Thursday, March 31, 2011

The DNA of Apples


Today is the seven year anniversary of my mother’s death. I looked through a box of photos and letters and was struck in a new way at how much I resemble her, and how I'm not as frightened about that as I once was. This photo was taken at a place where she felt most in her element--in her home state of North Carolina on the beach at Nags Head. Thanks Mom, for the gams and girl parts.

Yes, there are many feelings that come up at this time, but no Hallmark sentiments here.

I am deeply grateful. If I had not had her as my mother I would not be the person I am today, have had the extraordinary experiences I've lived and survived, nor would I be able to assist others in their growth and transformation.

The old adage the apple does not fall far from the tree, reminds me that I am my mother's daughter, but instead of spiraling into despair, or having no other option than killing myself, I learned to make apple sauce, apple pie, apple martinis, apple butter and …vinegar. I'm in a dance with the DNA of apples.

As a medium I talk to dead folks. It's my experience that the dead know how we feel. They hear us, see us and sometimes observe what we're doing. In death they know the truth about what they did here on earth and often want to make restitution, or apologize. Their living victims are often upset about this, but when I am able to hear, see, or feel the details of some of these traumatic events and communicate on behalf of the perpetrator to the victim, the person who has been hurt has a choice to accept the apology or not.

For seven years I've told my mother that I was not interested in anything she had to say from the other side. I have felt her trying to impart information, not-so-helpful hints, and marriage advice (you can't imagine how funny that is). When she has shown up over these years it has always been in the kitchen--her domain. I've said, "No thanks. Not interested." But last night, I finally decided it was time to prayerfully invite my mother to communicate. I was ready to know if she "gets" the full impact of her actions. Does she understand the damage she caused, does she see her role in my life and what I've made of it, and can she see the healing that facing our wounds makes possible?  So last night I said, "I would be open to a sign from you, that we in fact we're making progress in each others' healing."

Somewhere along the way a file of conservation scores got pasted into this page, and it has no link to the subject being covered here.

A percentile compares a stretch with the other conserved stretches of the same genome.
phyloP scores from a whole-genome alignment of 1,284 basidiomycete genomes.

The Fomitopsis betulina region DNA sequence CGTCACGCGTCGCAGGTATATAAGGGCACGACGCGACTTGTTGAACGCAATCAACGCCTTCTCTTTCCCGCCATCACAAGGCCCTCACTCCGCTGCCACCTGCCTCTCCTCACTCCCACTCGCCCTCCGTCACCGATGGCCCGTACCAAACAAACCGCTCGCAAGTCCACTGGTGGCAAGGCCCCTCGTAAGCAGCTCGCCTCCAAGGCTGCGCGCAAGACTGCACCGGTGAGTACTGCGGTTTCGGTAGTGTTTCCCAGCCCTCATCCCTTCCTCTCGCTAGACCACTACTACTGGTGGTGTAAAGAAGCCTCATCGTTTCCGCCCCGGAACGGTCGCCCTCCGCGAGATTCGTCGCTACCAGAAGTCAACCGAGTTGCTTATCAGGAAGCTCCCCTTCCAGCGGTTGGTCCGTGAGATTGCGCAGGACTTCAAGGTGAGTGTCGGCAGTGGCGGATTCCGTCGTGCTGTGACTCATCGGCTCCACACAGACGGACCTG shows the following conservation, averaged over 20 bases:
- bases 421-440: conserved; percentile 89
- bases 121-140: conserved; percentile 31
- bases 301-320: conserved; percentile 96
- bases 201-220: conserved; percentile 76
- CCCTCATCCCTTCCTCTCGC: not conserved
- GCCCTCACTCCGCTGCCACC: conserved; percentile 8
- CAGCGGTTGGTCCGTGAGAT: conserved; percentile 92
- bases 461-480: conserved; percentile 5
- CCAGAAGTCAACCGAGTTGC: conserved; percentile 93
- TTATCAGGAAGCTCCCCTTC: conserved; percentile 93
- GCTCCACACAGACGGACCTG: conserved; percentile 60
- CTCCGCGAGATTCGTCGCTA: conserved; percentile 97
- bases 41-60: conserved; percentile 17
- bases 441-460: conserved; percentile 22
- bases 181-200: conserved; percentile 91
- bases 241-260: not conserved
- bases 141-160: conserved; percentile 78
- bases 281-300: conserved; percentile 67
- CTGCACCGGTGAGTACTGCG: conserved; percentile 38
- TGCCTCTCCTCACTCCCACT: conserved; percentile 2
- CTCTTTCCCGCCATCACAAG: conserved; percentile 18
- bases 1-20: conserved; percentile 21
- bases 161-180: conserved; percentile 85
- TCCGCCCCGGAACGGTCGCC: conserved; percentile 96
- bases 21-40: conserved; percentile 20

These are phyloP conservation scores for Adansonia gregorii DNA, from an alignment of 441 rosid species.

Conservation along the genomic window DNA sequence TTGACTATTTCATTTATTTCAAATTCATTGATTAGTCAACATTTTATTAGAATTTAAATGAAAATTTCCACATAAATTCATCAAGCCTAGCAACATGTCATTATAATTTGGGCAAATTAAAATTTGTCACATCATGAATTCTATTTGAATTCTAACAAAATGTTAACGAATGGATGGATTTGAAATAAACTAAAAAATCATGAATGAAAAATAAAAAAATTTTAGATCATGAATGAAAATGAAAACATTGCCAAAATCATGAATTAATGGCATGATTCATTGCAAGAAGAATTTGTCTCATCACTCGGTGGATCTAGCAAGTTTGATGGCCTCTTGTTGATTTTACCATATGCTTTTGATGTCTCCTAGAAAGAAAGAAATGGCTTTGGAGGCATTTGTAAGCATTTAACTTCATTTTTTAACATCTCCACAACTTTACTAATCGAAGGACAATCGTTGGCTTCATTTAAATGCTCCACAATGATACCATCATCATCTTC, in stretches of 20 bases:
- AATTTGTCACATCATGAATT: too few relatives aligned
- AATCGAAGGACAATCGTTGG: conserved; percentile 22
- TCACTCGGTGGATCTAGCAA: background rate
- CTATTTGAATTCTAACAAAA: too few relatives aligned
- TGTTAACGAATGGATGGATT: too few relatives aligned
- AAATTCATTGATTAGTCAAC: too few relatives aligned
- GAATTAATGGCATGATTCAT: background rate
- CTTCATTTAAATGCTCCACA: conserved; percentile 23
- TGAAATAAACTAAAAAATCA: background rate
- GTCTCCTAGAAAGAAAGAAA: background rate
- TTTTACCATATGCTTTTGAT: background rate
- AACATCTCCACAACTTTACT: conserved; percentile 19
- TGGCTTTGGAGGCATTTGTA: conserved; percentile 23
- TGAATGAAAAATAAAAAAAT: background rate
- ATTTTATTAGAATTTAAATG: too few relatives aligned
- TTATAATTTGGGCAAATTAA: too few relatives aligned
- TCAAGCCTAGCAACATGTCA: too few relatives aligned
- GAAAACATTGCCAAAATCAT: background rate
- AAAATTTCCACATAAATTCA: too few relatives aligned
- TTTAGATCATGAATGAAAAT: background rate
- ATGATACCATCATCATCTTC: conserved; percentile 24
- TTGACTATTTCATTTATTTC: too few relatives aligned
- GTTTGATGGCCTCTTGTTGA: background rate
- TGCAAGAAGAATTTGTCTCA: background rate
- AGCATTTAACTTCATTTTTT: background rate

The first thing this morning I got a call from a business acquaintance, Kay, who called to tell me her mother died yesterday. She and I had lunch a few weeks ago to discuss my upcoming speach at a charity event. But as I told Kay before we even met for lunch, “We're getting together for something even more important.” I felt it was all about her mother, and more significantly Kay’s deep shame about how she really feels about her mother; the good the bad and the ugly.

Kay had a difficult time with her mother. She can tell me everything because I have no judgment about her hatred, upset, fear, sadness, frustration, longing, anger, love, and confusion about her mother--because I too have felt it all. These are feelings many women find hard to disclose because our shame is too overwhelming. No matter what our mothers' terrible actions were, our horrible guilt about our true feelings has reeked havoc in our lives. This denial made us whirling dervishes of caretaking, co-dependance, fixing, controlling, and cheer leading, and we became emotionally dishonest women.

I know the deep resentment and the pain so vile that I not only literally vomited it for years, but when internalized, I vomited my pain onto others. But real feelings are the truth, and that is gold--the treasure that comes from healing.

My life has been a navigation of all those feelings,  I am still doing the work to understand, feel and forgive. By facing the issues with her mother, Kay has just started an incredible journey that in time will transform her life and the lives of many others.

Our jails are filled with girls and boys who have been victimized by the wounding that their mothers and fathers inflicted on them. These children made poor choices out of being so hurt, and in turn, became perpetrators. They serve to remind us that we the wounded  need to find help to rehabilitate our bodies, minds and spirits.

The ripples of my mother’s toxicity still linger, however my mother's care givers have different stories to tell about the end of her life. She loved doctors, nurses, hospitals and being taken care of by strangers. This was something she deeply needed--to be cared for, but not by those closest to her. We who knew her the best and worked to love her were always at risk.

The carnage my mother caused because of her personality disorder and her choices pretty much ended our few family connections.

My older sister Deborah is an award-winning writer and poet. Her daughter is also an amazing writer, as well as an investigative reporter and healthcare and political advocate. I know these things not because we talk, but because I read about them in their publications. My sister and I write in separate voices to tell others what we want them to hear, see, or feel about our experiences.

The cognitive dissonance of the stories we all craft to keep our pain in place make our experience palpable for the wounded child inside us. But the child is screaming to grow up and only by going inside the pain can we get through it. Our souls crave this kind of truth even though the truth threatens "the story." The apple tree has been shaken and the fruit of the tree of knowledge is there for us to see.

My mother, now in Spirit, has the opportunity to see and feel differently. The work I have done on myself and continue to facilitate for others is unraveling the DNA of apples.

This is a photo of my mother Reinette Fries ( taken by my father Harold J. Fries) as she posed on a shipwreck in Nags Head N.C.  This was aprox 3 years before I was born.